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Buyer Agent-Eye View: Boston Area

Dec 13, 2017Market Trends

**This is the first in a new series we are offering on local market conditions.  All articles will be written by a NAEBA member in that market area.  We hope that this will help you further understand your local market as well as other markets in the area.  As always, your best source for information is your local EBA.***

I work just outside of Boston, to the north and west. The housing stock in my area includes small cities near Boston and suburbs. As of Summer 2013 (June 24-September 24,) the median price for a two-bedroom condo in the small cities of Brookline, Cambridge and Somerville is $505,000.  Properties farther from transit are generally less expensive in these cities. Small houses, under 1500 SF of interior living space are most uncommon in these areas. The median price was $535,000. A larger house with three or more bedrooms and 1500-2500 SF interior living space are fairly rare. They are selling at a median price of $743,000.

The median price for a two-bedroom condo in the in the close-by suburbs of Arlington, Lexington and Belmont is $335,400. A starter house with three bedrooms and under 1500 SF currently costs a median price of $482,820; this category had the lowest number of sales this summer due to limited stock.  A larger house with three or more bedrooms and more than 1500-2500 SF in these suburban areas costs a median price of $682,875.

The median price for a four-bedroom two family house in the in the small cities of Brookline, Cambridge and Somerville is $700,000. A larger two-family with six or more bedrooms sold for a median of $875,000.  The median price for a four-bedroom two family house in the in the close-by suburbs of Arlington, Lexington and Belmont is $590,500. A larger two-family with six or more bedrooms sold for $710,000.  Sales prices for this type of property vary wildly, depending on condition, since rehabbing costs vary. The sales volume on this type of house is very low, with no more than 40 properties sold in any category. This explains the counter-intuitive prices in this category.

Our housing stock here is generally older than is typical in other parts of the country. The bulk of our houses were built between 1900 and 1940. Much of the post-war (1950-1970) construction here has been torn down and replaced with recent, more expensive, suburban housing. Pricing is very sensitive to condition in a housing stock like this one.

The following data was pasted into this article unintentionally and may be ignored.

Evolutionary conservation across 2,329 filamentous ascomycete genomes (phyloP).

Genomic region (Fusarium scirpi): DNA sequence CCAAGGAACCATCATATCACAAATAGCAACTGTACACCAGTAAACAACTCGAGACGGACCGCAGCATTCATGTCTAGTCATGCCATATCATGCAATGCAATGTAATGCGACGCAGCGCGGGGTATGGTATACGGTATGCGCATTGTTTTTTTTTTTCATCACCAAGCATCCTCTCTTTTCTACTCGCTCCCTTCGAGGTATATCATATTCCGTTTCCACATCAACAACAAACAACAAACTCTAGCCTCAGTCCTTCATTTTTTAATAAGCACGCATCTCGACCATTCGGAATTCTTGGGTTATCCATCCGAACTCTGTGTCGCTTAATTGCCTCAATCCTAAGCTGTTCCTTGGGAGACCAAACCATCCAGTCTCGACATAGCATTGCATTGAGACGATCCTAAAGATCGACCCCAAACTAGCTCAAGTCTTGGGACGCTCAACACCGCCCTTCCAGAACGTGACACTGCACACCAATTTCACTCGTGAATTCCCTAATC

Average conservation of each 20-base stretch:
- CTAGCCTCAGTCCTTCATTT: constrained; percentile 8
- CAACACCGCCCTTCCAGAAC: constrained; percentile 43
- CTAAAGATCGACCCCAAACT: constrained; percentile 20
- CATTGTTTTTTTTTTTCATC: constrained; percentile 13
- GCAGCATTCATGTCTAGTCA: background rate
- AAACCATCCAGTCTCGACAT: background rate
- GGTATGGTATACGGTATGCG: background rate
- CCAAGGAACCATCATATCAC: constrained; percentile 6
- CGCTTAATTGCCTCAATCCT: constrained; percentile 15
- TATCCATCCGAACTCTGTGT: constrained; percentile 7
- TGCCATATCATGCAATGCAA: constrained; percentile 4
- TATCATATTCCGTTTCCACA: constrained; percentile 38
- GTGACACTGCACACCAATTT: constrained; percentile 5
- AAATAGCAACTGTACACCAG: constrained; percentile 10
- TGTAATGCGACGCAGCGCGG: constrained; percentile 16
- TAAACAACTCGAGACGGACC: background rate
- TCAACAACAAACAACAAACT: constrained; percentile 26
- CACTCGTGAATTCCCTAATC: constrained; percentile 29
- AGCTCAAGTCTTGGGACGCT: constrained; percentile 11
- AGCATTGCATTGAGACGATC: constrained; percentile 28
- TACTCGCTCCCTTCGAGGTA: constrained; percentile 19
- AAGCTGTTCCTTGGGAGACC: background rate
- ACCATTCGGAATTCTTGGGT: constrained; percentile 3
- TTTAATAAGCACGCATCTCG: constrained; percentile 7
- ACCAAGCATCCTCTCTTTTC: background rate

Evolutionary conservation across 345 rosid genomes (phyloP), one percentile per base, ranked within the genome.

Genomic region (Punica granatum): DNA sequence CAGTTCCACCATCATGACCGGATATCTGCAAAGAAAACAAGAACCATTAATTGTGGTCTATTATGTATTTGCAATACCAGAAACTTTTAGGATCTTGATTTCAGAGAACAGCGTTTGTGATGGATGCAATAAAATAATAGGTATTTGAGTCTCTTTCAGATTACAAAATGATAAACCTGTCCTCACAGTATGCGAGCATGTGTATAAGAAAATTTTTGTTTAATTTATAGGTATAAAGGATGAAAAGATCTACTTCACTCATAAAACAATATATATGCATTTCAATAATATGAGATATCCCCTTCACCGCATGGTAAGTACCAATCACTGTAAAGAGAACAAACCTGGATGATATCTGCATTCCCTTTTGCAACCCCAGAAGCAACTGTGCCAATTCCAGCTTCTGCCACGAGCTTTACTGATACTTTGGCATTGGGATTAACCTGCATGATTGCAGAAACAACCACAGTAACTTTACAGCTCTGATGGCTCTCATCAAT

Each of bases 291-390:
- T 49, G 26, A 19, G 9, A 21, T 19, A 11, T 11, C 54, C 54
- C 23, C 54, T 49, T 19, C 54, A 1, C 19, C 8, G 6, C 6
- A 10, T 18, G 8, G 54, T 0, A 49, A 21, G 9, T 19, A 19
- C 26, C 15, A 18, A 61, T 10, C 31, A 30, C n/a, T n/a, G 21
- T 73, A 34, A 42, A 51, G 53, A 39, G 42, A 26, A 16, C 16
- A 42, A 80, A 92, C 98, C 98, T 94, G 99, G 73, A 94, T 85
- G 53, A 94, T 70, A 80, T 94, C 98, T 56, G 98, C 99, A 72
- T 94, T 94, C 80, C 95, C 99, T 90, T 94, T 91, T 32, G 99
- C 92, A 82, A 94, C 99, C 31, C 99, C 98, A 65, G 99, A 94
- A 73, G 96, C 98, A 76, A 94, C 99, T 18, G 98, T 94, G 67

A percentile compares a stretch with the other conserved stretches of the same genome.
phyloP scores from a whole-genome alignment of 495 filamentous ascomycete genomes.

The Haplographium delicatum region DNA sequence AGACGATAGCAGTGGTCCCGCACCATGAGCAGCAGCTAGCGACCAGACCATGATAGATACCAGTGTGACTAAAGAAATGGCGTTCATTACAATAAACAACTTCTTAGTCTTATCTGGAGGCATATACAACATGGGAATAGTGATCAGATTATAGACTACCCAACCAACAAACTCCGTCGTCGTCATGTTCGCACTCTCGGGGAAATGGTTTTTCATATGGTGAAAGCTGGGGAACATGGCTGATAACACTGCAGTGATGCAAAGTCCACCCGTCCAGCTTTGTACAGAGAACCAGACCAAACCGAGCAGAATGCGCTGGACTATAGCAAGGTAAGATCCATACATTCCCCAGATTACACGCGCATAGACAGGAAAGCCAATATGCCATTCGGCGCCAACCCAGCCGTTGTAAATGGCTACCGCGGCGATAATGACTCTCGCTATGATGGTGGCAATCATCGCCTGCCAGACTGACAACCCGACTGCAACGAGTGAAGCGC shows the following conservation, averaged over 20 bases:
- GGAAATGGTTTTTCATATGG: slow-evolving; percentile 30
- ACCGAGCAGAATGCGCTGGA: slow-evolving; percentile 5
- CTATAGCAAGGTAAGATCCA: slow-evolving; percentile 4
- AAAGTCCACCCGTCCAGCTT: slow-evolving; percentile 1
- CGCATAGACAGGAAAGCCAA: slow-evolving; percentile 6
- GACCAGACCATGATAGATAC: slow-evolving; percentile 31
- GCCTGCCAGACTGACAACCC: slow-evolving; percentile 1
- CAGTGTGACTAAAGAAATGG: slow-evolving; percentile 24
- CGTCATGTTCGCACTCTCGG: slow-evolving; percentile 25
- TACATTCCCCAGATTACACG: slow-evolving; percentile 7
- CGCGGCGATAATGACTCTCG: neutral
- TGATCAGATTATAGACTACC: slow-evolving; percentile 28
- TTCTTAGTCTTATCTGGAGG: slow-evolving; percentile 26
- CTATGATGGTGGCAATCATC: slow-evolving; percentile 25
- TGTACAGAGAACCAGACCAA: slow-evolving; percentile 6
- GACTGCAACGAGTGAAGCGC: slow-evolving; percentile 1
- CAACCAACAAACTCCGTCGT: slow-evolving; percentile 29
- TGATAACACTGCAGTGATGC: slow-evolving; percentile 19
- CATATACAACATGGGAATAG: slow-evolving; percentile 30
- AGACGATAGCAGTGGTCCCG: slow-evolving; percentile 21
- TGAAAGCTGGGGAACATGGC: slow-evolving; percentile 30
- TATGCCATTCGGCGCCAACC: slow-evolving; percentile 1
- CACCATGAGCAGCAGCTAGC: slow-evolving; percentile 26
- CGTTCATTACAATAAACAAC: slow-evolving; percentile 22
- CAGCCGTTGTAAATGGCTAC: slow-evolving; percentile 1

Update:

In the period between June 24-September 24, 2013, the single family market has been in a seller’s market because of high demand and low supply. This is particularly noted in a scarcity of smaller single family houses on the market. Prices are generally going up. Sales volume is generally going up.

In this market, the challenges my clients and I work with are because of competition from other buyers. In a market like this, it is important that my clients put their best foot forward at all times. Since negotiation begins as soon as we step in the house, I am advising my clients on making a good first impression on the listing agent. Our offers in this market must include solid, well written pre-approval letters and personal letters to demonstrate that our clients are prepared to buy. We are finding that these small, but significant, additions can provide an edge in competition.

Condo sales market has been in the same high demand state as the single family house market.

Multifamily houses are even harder to buy, since owner-occupant buyers are in competition with developers. In our area, two-family and three-family houses can be converted into small condo associations. These are very profitable in their initial conversion sales, since the market bears higher prices for the units sold separately compared to the market pricing on a two-family house used as a rental. This has attracted investors and developers, making the demand even bigger that for single family houses. My clients have had some success purchasing these houses by writing directly to owners, in hopes of finding one that wants to sell to an owner-occupant and not to a developer or speculator.

Overall, my clients have experienced success in this market by perseverance and careful planning of their offers.  An agent in my office, Ron Rothenberg, had this experience twice recently:

His client was not the highest offer in a competitive offer situation; they did not get the property during the initial bidding war. Then the first offer fell through. The listing agent came back to Ron because he kept in touch and also because our client showed how well prepared she was.  In one case, our client had the second highest offer; in the other case, the third highest.

I had a buyer successfully buy a two-family house in a very hot market by doing a mailing to owners of prime properties near the Red Line train. They did a 250-piece mailing that yielded four properties to see. They purchased one of those.

Rona Fischman has been an Exclusive Buyer’s Agent since 1992. She owns 4 Buyers Real Estate in Somerville, Massachusetts.

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